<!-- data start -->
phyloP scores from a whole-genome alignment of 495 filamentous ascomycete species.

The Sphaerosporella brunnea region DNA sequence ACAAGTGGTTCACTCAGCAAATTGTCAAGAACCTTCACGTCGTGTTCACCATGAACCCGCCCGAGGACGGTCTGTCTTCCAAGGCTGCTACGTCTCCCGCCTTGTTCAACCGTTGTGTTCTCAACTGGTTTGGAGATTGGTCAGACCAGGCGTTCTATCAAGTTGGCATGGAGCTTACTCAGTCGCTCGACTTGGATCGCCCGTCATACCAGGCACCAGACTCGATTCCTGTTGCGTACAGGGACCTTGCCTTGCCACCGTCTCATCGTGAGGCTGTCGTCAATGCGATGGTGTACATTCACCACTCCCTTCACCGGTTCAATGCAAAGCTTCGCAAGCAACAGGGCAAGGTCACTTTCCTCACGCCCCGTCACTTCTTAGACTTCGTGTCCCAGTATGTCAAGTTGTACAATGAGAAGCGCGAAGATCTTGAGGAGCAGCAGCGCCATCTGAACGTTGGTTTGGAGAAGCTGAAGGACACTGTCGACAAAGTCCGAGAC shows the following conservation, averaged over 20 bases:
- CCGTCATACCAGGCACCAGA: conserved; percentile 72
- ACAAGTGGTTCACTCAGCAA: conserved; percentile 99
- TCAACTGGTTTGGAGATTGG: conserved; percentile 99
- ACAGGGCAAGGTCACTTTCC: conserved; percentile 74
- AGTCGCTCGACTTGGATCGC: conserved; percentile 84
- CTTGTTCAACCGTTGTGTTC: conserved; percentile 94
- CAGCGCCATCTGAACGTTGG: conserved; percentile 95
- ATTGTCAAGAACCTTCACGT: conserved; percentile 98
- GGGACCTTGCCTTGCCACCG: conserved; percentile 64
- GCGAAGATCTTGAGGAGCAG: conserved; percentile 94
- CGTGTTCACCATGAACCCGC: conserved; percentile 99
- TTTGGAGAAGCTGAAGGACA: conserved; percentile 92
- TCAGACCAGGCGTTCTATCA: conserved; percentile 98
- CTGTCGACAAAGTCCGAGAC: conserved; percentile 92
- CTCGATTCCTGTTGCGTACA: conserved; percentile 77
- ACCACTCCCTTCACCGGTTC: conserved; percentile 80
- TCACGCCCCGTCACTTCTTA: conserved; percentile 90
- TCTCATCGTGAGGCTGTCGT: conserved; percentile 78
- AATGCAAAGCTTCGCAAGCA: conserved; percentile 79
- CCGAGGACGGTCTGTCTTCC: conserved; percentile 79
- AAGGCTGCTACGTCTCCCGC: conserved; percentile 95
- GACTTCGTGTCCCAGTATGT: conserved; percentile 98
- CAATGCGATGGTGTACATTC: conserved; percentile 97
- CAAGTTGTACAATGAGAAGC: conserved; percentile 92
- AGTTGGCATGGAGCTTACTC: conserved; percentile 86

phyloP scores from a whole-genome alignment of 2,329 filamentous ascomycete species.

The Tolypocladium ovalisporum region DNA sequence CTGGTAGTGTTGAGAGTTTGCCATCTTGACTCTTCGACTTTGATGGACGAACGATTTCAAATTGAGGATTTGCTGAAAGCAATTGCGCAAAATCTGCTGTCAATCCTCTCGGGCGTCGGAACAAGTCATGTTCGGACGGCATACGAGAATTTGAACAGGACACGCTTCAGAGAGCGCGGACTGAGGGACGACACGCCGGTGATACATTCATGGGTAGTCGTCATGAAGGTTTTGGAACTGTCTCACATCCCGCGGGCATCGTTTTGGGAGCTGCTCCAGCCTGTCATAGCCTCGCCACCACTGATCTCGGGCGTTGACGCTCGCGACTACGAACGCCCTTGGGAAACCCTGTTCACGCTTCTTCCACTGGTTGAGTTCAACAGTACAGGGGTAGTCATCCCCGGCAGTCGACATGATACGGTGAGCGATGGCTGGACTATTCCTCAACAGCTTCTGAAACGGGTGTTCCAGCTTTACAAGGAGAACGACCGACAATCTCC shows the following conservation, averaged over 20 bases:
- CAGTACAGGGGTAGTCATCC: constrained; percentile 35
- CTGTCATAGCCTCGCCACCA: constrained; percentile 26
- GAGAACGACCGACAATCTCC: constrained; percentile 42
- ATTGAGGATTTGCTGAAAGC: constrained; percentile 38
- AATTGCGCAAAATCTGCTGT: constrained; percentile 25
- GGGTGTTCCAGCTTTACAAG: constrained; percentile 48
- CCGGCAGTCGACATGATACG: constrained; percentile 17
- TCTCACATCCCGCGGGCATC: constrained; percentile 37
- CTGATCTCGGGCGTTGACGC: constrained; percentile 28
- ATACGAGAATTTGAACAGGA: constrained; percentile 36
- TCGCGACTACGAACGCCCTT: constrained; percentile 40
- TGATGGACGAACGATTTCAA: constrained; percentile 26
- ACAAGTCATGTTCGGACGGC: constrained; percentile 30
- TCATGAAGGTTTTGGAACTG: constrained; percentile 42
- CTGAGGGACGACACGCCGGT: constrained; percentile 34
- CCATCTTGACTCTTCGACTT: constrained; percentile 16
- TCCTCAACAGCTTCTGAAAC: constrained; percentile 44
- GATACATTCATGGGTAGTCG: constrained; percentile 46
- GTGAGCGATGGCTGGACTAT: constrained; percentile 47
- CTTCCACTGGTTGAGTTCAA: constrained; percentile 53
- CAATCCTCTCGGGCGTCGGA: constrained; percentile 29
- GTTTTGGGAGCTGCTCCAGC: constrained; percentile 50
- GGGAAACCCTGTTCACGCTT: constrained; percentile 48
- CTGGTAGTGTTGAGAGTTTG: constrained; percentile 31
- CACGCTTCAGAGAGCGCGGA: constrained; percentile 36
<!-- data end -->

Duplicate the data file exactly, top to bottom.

phyloP scores from a whole-genome alignment of 495 filamentous ascomycete species.

The Sphaerosporella brunnea region DNA sequence ACAAGTGGTTCACTCAGCAAATTGTCAAGAACCTTCACGTCGTGTTCACCATGAACCCGCCCGAGGACGGTCTGTCTTCCAAGGCTGCTACGTCTCCCGCCTTGTTCAACCGTTGTGTTCTCAACTGGTTTGGAGATTGGTCAGACCAGGCGTTCTATCAAGTTGGCATGGAGCTTACTCAGTCGCTCGACTTGGATCGCCCGTCATACCAGGCACCAGACTCGATTCCTGTTGCGTACAGGGACCTTGCCTTGCCACCGTCTCATCGTGAGGCTGTCGTCAATGCGATGGTGTACATTCACCACTCCCTTCACCGGTTCAATGCAAAGCTTCGCAAGCAACAGGGCAAGGTCACTTTCCTCACGCCCCGTCACTTCTTAGACTTCGTGTCCCAGTATGTCAAGTTGTACAATGAGAAGCGCGAAGATCTTGAGGAGCAGCAGCGCCATCTGAACGTTGGTTTGGAGAAGCTGAAGGACACTGTCGACAAAGTCCGAGAC shows the following conservation, averaged over 20 bases:
- CCGTCATACCAGGCACCAGA: conserved; percentile 72
- ACAAGTGGTTCACTCAGCAA: conserved; percentile 99
- TCAACTGGTTTGGAGATTGG: conserved; percentile 99
- ACAGGGCAAGGTCACTTTCC: conserved; percentile 74
- AGTCGCTCGACTTGGATCGC: conserved; percentile 84
- CTTGTTCAACCGTTGTGTTC: conserved; percentile 94
- CAGCGCCATCTGAACGTTGG: conserved; percentile 95
- ATTGTCAAGAACCTTCACGT: conserved; percentile 98
- GGGACCTTGCCTTGCCACCG: conserved; percentile 64
- GCGAAGATCTTGAGGAGCAG: conserved; percentile 94
- CGTGTTCACCATGAACCCGC: conserved; percentile 99
- TTTGGAGAAGCTGAAGGACA: conserved; percentile 92
- TCAGACCAGGCGTTCTATCA: conserved; percentile 98
- CTGTCGACAAAGTCCGAGAC: conserved; percentile 92
- CTCGATTCCTGTTGCGTACA: conserved; percentile 77
- ACCACTCCCTTCACCGGTTC: conserved; percentile 80
- TCACGCCCCGTCACTTCTTA: conserved; percentile 90
- TCTCATCGTGAGGCTGTCGT: conserved; percentile 78
- AATGCAAAGCTTCGCAAGCA: conserved; percentile 79
- CCGAGGACGGTCTGTCTTCC: conserved; percentile 79
- AAGGCTGCTACGTCTCCCGC: conserved; percentile 95
- GACTTCGTGTCCCAGTATGT: conserved; percentile 98
- CAATGCGATGGTGTACATTC: conserved; percentile 97
- CAAGTTGTACAATGAGAAGC: conserved; percentile 92
- AGTTGGCATGGAGCTTACTC: conserved; percentile 86

phyloP scores from a whole-genome alignment of 2,329 filamentous ascomycete species.

The Tolypocladium ovalisporum region DNA sequence CTGGTAGTGTTGAGAGTTTGCCATCTTGACTCTTCGACTTTGATGGACGAACGATTTCAAATTGAGGATTTGCTGAAAGCAATTGCGCAAAATCTGCTGTCAATCCTCTCGGGCGTCGGAACAAGTCATGTTCGGACGGCATACGAGAATTTGAACAGGACACGCTTCAGAGAGCGCGGACTGAGGGACGACACGCCGGTGATACATTCATGGGTAGTCGTCATGAAGGTTTTGGAACTGTCTCACATCCCGCGGGCATCGTTTTGGGAGCTGCTCCAGCCTGTCATAGCCTCGCCACCACTGATCTCGGGCGTTGACGCTCGCGACTACGAACGCCCTTGGGAAACCCTGTTCACGCTTCTTCCACTGGTTGAGTTCAACAGTACAGGGGTAGTCATCCCCGGCAGTCGACATGATACGGTGAGCGATGGCTGGACTATTCCTCAACAGCTTCTGAAACGGGTGTTCCAGCTTTACAAGGAGAACGACCGACAATCTCC shows the following conservation, averaged over 20 bases:
- CAGTACAGGGGTAGTCATCC: constrained; percentile 35
- CTGTCATAGCCTCGCCACCA: constrained; percentile 26
- GAGAACGACCGACAATCTCC: constrained; percentile 42
- ATTGAGGATTTGCTGAAAGC: constrained; percentile 38
- AATTGCGCAAAATCTGCTGT: constrained; percentile 25
- GGGTGTTCCAGCTTTACAAG: constrained; percentile 48
- CCGGCAGTCGACATGATACG: constrained; percentile 17
- TCTCACATCCCGCGGGCATC: constrained; percentile 37
- CTGATCTCGGGCGTTGACGC: constrained; percentile 28
- ATACGAGAATTTGAACAGGA: constrained; percentile 36
- TCGCGACTACGAACGCCCTT: constrained; percentile 40
- TGATGGACGAACGATTTCAA: constrained; percentile 26
- ACAAGTCATGTTCGGACGGC: constrained; percentile 30
- TCATGAAGGTTTTGGAACTG: constrained; percentile 42
- CTGAGGGACGACACGCCGGT: constrained; percentile 34
- CCATCTTGACTCTTCGACTT: constrained; percentile 16
- TCCTCAACAGCTTCTGAAAC: constrained; percentile 44
- GATACATTCATGGGTAGTCG: constrained; percentile 46
- GTGAGCGATGGCTGGACTAT: constrained; percentile 47
- CTTCCACTGGTTGAGTTCAA: constrained; percentile 53
- CAATCCTCTCGGGCGTCGGA: constrained; percentile 29
- GTTTTGGGAGCTGCTCCAGC: constrained; percentile 50
- GGGAAACCCTGTTCACGCTT: constrained; percentile 48
- CTGGTAGTGTTGAGAGTTTG: constrained; percentile 31
- CACGCTTCAGAGAGCGCGGA: constrained; percentile 36